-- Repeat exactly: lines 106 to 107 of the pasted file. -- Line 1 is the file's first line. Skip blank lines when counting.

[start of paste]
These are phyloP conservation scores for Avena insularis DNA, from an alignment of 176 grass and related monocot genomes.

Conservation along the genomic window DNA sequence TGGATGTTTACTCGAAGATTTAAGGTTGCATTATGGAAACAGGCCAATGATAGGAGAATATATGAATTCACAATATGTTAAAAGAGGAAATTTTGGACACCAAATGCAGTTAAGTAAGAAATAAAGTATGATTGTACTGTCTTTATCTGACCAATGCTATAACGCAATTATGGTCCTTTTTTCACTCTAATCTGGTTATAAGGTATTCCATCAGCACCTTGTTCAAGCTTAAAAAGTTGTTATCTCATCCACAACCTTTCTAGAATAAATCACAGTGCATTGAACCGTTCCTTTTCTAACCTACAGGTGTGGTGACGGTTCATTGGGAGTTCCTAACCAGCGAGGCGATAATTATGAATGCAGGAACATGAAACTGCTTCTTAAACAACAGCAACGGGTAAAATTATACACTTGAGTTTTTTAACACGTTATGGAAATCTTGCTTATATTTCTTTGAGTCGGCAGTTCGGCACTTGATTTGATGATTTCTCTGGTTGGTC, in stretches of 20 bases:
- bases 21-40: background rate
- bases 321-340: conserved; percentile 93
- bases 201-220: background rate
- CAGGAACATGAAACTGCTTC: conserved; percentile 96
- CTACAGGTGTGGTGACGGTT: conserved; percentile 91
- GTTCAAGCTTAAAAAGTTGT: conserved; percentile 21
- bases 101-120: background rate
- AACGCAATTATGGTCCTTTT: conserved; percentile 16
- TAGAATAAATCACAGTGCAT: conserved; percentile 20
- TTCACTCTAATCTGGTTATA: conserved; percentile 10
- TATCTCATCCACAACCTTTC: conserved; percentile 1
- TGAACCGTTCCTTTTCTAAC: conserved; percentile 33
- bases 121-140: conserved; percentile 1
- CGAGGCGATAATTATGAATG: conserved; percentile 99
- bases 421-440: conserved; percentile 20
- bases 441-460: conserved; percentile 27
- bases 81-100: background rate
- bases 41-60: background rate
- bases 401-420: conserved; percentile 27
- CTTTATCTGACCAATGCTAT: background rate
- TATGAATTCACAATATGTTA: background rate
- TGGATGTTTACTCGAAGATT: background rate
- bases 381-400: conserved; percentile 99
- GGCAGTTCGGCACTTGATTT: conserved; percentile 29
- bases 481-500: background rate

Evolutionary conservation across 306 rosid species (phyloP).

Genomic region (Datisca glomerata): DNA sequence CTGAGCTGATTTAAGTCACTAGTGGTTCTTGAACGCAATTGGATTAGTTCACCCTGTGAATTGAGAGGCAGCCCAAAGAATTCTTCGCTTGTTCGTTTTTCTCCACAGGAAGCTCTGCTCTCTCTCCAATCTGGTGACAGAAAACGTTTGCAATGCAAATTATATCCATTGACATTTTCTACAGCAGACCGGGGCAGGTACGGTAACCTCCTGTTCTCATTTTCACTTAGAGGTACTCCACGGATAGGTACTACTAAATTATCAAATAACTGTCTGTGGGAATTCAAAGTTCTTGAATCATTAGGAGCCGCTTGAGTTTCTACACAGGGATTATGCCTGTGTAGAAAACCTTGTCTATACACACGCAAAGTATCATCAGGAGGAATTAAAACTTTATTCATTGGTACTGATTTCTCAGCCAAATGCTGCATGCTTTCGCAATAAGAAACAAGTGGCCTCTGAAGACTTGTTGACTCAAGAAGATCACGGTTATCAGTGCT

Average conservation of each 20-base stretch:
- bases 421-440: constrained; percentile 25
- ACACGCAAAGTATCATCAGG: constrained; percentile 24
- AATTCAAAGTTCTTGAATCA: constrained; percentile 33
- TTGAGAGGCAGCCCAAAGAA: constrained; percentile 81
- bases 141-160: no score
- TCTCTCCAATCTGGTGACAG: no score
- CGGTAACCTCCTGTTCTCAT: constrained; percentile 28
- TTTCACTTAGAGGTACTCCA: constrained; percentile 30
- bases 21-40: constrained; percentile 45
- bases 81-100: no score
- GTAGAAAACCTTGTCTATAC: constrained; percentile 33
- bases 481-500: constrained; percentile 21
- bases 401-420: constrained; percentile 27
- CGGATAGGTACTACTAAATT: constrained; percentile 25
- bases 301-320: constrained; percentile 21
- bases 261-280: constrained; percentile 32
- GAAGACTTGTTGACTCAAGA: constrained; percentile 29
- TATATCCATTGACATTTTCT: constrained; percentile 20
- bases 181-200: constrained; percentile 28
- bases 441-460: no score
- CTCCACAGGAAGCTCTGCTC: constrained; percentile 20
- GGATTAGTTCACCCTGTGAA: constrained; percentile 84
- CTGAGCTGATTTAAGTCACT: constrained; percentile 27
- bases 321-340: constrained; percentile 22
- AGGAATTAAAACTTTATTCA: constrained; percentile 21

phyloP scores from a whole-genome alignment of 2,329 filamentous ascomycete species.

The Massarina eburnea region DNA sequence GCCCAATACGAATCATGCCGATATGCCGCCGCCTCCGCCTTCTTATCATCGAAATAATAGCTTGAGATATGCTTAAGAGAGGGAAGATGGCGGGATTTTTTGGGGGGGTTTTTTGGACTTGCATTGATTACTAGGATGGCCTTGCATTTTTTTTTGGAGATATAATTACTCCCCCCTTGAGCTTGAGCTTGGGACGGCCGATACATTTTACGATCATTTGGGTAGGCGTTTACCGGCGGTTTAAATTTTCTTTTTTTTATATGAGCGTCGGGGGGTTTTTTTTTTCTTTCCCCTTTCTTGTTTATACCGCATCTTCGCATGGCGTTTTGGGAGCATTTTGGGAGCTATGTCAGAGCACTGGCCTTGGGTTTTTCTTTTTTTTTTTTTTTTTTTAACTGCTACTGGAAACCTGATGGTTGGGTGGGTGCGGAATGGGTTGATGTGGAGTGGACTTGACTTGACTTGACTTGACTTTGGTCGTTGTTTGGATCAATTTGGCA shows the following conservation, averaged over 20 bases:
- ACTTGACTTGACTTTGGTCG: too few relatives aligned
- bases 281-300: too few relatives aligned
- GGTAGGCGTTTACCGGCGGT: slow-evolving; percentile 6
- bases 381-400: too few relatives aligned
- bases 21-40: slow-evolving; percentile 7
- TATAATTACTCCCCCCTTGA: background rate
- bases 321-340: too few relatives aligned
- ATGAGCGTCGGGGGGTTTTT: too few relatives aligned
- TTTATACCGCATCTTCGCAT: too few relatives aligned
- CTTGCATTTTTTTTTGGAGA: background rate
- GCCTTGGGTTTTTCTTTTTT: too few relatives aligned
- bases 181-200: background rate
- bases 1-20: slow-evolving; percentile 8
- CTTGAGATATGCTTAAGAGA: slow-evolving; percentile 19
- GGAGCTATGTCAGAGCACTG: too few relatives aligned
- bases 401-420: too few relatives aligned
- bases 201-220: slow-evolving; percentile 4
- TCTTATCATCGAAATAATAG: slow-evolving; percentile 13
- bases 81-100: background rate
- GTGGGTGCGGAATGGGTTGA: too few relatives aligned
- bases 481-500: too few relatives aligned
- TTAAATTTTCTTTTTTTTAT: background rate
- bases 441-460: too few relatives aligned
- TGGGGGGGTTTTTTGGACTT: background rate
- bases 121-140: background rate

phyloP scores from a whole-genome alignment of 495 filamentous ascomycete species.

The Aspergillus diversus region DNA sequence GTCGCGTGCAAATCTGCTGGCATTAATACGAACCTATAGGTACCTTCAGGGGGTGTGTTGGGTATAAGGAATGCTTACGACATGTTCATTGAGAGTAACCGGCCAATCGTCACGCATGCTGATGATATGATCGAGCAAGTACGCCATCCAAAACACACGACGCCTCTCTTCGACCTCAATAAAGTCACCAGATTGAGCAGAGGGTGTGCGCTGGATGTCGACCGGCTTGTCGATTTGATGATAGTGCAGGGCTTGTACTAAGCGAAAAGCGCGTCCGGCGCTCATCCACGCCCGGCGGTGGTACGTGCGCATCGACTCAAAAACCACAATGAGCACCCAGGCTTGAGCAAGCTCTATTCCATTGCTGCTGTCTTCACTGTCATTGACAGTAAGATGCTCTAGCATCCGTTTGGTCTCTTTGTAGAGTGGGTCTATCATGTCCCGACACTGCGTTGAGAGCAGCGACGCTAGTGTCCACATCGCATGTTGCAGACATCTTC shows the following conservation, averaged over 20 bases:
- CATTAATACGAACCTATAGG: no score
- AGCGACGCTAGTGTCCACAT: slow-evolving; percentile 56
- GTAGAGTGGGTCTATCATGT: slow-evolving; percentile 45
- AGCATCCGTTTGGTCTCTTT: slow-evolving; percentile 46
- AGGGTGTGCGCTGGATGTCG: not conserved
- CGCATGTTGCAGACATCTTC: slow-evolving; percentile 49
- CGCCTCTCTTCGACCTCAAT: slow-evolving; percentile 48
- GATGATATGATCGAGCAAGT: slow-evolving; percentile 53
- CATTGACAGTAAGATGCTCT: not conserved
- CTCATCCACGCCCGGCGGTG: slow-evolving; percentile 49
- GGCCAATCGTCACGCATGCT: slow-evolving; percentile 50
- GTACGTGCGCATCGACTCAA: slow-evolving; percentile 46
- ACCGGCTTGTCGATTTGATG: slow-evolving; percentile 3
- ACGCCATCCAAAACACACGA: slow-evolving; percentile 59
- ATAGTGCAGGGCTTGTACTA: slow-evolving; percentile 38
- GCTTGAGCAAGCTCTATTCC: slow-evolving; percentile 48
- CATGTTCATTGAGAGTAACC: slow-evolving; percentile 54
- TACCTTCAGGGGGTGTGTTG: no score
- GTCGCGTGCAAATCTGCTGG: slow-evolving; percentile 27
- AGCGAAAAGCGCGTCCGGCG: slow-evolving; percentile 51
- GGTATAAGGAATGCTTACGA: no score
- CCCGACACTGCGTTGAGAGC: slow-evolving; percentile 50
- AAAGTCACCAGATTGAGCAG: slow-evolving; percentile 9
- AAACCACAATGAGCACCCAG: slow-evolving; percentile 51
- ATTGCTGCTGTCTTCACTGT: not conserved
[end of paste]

- CCCGACACTGCGTTGAGAGC: slow-evolving; percentile 50
- AAAGTCACCAGATTGAGCAG: slow-evolving; percentile 9